Important Themes In Isabel Allende's The Book Thief

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There are many terrifyingly horrid topics that have been presented with the introduction to World War II that give insight into the basic German civilian’s life. Isabel Allende states “Write what should not be forgotten,” which ties in perfectly with The Book Thief in that the audience gets to participate in Markus Zusak’s work on the fictional life of the German girl, Liesel, and her newfound poor family as society evolves around them. Through this family's struggles the audience witnesses how the power of words can be able to shape a whole nation’s perspective. This in turn can both lead to discrimination and even to some citizens becoming impoverished. Remembering how poverty, discrimination, and the power of words affect a society is essential to preventing these atrocities from occuring again.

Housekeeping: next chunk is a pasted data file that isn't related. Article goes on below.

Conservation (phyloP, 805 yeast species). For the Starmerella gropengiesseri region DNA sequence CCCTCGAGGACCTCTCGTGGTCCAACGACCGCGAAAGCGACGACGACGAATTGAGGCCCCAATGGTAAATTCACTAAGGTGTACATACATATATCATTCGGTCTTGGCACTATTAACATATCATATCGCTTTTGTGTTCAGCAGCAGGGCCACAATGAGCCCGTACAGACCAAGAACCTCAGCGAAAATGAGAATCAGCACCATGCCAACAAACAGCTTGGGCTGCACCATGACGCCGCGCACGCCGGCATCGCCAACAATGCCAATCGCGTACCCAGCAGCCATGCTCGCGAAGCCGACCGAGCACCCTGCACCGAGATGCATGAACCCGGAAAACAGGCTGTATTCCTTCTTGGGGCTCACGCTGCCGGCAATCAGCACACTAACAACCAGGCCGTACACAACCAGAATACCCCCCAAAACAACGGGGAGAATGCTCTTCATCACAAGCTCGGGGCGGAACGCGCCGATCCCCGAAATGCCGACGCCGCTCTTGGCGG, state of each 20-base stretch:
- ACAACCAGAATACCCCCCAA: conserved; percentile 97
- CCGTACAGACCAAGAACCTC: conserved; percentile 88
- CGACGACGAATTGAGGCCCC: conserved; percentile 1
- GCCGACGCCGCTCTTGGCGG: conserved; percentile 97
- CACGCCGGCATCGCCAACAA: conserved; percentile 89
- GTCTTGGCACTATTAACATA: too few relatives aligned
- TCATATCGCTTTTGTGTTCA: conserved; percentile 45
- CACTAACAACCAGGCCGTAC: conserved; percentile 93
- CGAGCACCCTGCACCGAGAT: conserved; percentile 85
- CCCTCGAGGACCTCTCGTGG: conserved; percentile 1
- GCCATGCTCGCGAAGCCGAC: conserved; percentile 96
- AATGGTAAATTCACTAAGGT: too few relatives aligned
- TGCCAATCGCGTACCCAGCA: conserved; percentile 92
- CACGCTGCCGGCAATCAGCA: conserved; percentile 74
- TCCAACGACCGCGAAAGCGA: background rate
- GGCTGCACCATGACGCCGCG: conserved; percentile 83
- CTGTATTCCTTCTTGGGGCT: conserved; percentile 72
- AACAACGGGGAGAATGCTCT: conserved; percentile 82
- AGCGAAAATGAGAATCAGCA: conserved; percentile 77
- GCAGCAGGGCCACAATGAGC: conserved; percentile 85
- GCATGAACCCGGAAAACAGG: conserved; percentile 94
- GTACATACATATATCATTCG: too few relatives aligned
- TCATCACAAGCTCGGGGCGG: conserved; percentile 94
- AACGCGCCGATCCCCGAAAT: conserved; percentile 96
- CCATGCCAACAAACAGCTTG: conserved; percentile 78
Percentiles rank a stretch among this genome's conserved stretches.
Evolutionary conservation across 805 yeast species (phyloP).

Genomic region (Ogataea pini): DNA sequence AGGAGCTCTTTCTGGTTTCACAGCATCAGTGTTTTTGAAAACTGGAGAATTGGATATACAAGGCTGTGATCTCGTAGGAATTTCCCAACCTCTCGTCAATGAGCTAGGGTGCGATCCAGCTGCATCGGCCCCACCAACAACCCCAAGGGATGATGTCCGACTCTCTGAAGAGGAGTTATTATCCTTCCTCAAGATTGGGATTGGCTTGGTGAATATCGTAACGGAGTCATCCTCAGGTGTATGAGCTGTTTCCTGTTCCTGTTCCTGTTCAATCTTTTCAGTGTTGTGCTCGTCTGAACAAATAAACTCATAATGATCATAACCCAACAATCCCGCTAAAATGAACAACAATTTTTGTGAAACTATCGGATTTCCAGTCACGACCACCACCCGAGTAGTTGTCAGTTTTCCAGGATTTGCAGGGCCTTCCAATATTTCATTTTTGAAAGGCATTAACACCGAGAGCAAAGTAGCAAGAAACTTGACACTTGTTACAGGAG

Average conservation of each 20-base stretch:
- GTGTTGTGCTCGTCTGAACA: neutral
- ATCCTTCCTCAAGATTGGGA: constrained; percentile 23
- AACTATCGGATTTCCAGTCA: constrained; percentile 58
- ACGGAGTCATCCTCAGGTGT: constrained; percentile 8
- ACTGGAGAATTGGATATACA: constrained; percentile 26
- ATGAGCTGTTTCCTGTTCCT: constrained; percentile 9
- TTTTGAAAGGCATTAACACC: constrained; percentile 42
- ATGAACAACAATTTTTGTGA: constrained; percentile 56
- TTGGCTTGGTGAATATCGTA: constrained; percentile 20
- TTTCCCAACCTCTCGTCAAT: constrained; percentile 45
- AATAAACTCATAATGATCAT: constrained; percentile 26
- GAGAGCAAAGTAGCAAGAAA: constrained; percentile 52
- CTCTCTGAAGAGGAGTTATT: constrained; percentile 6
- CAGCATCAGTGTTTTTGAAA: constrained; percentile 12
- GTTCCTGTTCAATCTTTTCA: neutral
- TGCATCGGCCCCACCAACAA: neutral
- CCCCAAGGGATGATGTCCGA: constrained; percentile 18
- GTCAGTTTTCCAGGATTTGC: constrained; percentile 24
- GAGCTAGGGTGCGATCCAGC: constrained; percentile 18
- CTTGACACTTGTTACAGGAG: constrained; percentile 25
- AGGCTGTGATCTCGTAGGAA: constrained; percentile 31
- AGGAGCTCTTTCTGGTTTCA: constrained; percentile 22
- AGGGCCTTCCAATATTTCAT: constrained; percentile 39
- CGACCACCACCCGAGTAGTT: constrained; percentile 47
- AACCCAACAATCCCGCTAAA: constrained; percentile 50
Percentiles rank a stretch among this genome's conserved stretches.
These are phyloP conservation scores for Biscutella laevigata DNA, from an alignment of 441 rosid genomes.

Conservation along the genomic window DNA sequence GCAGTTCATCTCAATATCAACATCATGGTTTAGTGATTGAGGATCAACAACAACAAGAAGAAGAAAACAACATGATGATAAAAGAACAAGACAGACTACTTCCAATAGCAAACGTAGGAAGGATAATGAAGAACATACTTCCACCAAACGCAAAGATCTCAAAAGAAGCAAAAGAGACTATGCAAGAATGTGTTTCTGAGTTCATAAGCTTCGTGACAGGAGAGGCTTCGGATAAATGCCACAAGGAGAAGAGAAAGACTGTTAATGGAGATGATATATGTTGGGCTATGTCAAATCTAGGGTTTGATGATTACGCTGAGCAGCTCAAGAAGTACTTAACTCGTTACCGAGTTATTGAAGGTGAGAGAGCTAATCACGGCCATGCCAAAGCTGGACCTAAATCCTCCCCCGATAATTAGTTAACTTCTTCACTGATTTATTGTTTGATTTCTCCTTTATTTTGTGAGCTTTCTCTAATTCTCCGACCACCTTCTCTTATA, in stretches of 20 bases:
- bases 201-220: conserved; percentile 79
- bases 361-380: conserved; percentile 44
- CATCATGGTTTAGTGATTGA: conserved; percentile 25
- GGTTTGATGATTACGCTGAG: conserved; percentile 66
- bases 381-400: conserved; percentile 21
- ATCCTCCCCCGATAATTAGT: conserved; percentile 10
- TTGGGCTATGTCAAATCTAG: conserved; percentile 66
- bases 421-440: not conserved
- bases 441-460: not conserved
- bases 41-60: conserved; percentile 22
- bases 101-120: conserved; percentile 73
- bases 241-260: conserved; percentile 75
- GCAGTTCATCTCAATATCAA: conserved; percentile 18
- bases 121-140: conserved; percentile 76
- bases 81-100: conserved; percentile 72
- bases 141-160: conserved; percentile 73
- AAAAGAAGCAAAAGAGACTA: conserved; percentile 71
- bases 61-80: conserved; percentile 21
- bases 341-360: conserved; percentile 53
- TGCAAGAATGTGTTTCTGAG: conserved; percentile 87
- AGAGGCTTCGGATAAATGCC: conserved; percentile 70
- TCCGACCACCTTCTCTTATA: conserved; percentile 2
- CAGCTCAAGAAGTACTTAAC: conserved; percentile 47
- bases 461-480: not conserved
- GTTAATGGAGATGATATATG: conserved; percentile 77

The introduction of the power of words had a major impact throughout the
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The three main ideas that should not be forgotten are the idea of the power of words, discrimination, and poverty. Markus Zusak makes it clear that these three pieces should not be omitted as history progresses forward and sheds light onto why he wrote this book in the first place. Zusak wants to make sure that the audience is fully aware that each of these negatively affect society and leads to a more problematic one. Words are a powerful tool that can be used to for personal gain if it is allowed to get that far. Discrimination leads to a society that becomes for split on its opinions leading to internal conflict amongst itself. Poverty leads to a society that may be unhappy with its living conditions also leading to a society that wants reform, which is not good either as it leads to internal conflict as well. It is important to recognize that the past is essential to the future, and that is why Markus Zusak wrote The Book

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